Finally, short drops make life easier for the offensive line: the tackles can chip speed rushers around the QB, knowing that their momentum will take the defenders too far into the backfield, and by the time the work back to the QB, he should have either taken off or thrown the ball. It's not necessarily that the drops are too long - every offense includes long drops, but the best offenses have tremendous variety from where they throw the ball. Watch Peyton or Brees - They are comfortable throwing to a variety of depths from a variety of places in the pocket. This catches rushers off-guard and makes them more disciplined, e.g., slower. They have to do this because they don't have the athleticism to run around in the backfield, and the 49ers coaching staff could learn a thing or two from them.

24: Don't worry. It's almost over. The offensive line completely missed this linebacker on a blitz and Colin incredibly still gets the ball away.

25: This is 3rd and 7, and look at how far Colin has dropped back - again 9.5 yards behind the line. He's basically trying to convert a 3rd and 16. This was one of Colin's few bad reads. His feet are pointed slightly left, but his eyes are trying to make sense of what's going on the right side. Everyone is covered on that side and the right play is the receiver with a step on the left. Maybe he didn't believe his guys could get this open, but he tries to fit the ball to the corner route deep right and throws incomplete. Reading defenses and looking off the safety is an advanced skill, but one that Kaep will have to master eventually.

26: They tried to fake the inside handoff but the pass rush smartly didn't bite. The 49ers aren't going to hurt them running the ball on the 1.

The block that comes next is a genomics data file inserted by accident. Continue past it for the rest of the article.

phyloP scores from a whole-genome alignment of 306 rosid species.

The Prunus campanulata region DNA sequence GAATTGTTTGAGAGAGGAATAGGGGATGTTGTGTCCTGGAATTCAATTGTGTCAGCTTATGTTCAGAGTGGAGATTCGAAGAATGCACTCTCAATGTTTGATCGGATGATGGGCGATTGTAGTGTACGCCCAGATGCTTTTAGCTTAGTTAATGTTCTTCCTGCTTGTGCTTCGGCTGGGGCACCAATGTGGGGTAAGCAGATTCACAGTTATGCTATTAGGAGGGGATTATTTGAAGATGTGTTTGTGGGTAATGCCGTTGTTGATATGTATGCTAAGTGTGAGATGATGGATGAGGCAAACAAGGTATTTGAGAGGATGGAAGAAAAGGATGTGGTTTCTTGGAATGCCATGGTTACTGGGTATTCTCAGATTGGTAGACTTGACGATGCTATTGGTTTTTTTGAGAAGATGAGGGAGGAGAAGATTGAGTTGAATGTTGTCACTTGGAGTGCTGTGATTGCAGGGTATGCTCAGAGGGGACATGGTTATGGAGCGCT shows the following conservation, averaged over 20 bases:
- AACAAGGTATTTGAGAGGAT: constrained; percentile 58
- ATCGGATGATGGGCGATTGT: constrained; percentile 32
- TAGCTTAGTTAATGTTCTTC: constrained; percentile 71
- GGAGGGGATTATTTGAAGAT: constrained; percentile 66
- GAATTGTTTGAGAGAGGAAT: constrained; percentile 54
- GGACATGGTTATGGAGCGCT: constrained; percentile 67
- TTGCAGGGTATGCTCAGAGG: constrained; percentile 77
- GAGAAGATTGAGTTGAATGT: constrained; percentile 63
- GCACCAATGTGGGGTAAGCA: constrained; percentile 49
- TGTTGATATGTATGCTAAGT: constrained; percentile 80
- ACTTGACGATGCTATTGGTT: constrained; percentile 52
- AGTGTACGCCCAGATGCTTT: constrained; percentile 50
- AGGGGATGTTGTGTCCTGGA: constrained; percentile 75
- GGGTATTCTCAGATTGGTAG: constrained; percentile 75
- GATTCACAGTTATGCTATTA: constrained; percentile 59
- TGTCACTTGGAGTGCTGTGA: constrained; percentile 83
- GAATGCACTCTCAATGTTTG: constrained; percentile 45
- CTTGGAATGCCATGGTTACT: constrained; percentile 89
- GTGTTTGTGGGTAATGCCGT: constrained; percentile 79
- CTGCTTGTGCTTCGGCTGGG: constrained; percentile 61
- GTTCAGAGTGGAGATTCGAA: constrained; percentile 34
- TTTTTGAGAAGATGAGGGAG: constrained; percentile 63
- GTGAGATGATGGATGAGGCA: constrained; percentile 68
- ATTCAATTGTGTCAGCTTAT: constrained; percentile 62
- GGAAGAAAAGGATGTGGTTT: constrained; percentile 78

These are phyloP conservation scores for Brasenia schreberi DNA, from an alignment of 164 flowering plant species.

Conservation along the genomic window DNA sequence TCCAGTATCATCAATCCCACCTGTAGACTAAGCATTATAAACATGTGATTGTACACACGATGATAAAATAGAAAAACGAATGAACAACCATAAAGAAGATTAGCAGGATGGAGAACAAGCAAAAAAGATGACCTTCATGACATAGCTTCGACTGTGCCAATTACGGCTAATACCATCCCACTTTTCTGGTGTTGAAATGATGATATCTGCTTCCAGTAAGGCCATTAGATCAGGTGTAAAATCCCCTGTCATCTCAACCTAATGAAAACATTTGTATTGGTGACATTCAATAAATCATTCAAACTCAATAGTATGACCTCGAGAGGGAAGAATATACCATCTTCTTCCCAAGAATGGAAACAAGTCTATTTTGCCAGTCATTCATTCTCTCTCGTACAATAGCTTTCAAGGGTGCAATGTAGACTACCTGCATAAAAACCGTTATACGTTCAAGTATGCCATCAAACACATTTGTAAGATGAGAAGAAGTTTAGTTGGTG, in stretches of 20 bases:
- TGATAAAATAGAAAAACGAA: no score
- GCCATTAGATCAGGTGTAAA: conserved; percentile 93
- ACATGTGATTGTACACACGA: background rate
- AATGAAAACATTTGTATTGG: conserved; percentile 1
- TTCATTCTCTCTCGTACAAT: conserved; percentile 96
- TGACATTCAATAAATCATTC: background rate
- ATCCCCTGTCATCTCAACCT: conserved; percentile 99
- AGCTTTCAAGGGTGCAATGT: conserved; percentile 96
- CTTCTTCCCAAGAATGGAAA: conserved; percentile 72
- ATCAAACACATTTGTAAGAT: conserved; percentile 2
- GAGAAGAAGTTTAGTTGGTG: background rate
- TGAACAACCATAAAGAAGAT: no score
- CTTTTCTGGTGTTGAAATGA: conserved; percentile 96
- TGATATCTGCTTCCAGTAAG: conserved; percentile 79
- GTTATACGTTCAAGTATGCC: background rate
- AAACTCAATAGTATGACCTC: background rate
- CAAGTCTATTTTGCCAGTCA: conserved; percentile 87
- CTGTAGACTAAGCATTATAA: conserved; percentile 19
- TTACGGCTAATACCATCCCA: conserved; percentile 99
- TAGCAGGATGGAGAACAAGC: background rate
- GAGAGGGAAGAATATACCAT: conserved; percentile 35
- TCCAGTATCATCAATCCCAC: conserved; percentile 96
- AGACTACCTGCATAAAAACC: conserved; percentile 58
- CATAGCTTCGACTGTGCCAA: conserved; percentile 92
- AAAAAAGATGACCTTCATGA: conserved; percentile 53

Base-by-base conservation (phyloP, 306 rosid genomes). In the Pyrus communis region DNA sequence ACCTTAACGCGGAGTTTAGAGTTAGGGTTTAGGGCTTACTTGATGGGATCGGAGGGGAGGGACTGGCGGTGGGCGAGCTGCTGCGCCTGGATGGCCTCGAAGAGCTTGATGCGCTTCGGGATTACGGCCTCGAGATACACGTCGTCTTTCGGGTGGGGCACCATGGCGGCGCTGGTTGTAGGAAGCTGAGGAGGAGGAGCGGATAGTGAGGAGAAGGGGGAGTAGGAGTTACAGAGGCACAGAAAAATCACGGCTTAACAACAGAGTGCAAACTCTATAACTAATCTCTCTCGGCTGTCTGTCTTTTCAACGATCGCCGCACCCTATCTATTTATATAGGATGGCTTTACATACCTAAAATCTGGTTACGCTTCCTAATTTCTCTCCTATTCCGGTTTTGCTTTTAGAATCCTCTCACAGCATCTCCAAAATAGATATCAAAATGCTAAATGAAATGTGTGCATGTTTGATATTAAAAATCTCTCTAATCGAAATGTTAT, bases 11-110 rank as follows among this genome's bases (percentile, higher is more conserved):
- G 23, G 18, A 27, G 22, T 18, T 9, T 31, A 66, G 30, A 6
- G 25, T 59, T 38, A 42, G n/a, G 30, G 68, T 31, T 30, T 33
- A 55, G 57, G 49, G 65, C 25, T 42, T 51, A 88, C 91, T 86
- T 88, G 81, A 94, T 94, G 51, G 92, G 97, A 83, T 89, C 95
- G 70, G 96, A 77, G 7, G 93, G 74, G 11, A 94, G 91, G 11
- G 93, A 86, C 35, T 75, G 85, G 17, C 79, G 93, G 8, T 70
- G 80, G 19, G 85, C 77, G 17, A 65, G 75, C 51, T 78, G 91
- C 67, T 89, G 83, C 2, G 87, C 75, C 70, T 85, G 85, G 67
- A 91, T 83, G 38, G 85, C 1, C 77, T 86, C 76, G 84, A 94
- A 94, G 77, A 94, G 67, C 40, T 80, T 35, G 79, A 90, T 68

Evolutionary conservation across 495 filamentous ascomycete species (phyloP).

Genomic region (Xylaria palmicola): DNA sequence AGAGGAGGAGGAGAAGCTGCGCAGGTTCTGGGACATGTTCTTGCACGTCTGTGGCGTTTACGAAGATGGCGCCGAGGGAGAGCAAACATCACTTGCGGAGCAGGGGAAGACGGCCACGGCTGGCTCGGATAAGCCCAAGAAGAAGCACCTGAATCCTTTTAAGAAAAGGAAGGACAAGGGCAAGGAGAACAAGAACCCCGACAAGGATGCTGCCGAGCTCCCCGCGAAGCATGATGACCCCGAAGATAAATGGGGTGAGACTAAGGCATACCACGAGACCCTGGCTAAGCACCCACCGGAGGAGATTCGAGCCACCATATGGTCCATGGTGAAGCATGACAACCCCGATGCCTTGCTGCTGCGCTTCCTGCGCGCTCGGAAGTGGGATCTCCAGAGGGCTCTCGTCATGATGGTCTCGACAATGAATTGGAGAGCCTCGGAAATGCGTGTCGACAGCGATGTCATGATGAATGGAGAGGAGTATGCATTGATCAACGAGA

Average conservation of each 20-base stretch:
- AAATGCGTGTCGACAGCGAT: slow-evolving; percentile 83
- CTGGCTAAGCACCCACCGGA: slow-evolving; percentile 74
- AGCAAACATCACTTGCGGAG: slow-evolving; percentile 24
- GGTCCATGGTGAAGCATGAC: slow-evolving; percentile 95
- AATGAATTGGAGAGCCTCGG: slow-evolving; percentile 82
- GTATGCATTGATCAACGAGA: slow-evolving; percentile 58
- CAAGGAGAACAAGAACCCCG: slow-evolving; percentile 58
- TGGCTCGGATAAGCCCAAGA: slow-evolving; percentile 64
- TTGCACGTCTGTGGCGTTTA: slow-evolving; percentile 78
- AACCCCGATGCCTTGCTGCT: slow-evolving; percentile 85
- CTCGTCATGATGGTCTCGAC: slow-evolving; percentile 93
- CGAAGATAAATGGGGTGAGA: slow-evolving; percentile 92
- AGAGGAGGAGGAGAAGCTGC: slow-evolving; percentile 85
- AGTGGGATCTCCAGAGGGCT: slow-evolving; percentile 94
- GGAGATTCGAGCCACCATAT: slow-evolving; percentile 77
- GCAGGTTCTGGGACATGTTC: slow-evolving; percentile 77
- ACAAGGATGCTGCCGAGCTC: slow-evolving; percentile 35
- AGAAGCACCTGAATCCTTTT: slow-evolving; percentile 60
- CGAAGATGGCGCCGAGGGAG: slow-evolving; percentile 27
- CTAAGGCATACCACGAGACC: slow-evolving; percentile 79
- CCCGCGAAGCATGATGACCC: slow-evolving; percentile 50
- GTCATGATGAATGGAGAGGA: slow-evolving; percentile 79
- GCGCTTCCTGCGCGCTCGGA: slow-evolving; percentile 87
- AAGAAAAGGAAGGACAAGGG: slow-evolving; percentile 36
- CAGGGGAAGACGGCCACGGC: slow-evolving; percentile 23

27: This was a great throw. First, with the rush bearing and in the end zone, Colin stands tall and has his feet right. The throw is right between two defenders in zone coverage to the only place where it can be completed, and allows the receiver to use his momentum and pick up a huge first down. On time and perfectly located.

28: This was an ugly delayed blitz by one of the best defenders in the game, Luke Kuechly. He blows up the interior of the line and gets a huge sack.

29: After the big sack, Colin gets happy feet and the throw is off. it still gets there, but it's a little high. The Panthers are playing off to prevent a big play though, making windows bigger.

30: Pressure forces Colin from the pocket and he throws a high ball on a dead sprint to the sideline. I know the game is coming down to a few plays and Colin can't take a sack, but he has to hold that ball higher. It's a little too Johnny Manziel.

31: Starts off promising, except the left end has the right guard beat again. This sack puts the game out of reach.

32: And this interception ends it. The most baffling part is the two receivers occupying the same space: it makes them easy to guard and the interception inevitable.

CONCLUSION: So what have we learned from looking at these 32 passes? More importantly, is Colin going to develop into a franchise quarterback or have we already seen the best from him? Here are my takeaways:

The Good

  1. Good throwing mechanics: Good footwork in and out of the pocket. Feet are mostly pointed the right direction even with heavy pressure the whole afternoon. It wasn't perfect, but it wasn't sloppy either. He does need to keep that ball high and not get loose with it.
  2. Good decisions: Outside of his second throw which should have been picked, he threw away from coverage. He did miss some opportunities with one-on-one coverage, but he avoided bad decisions. I can't blame him for the last interception - the game was over anyway. He was ready to throw at the top of his drop and didn't hesitate.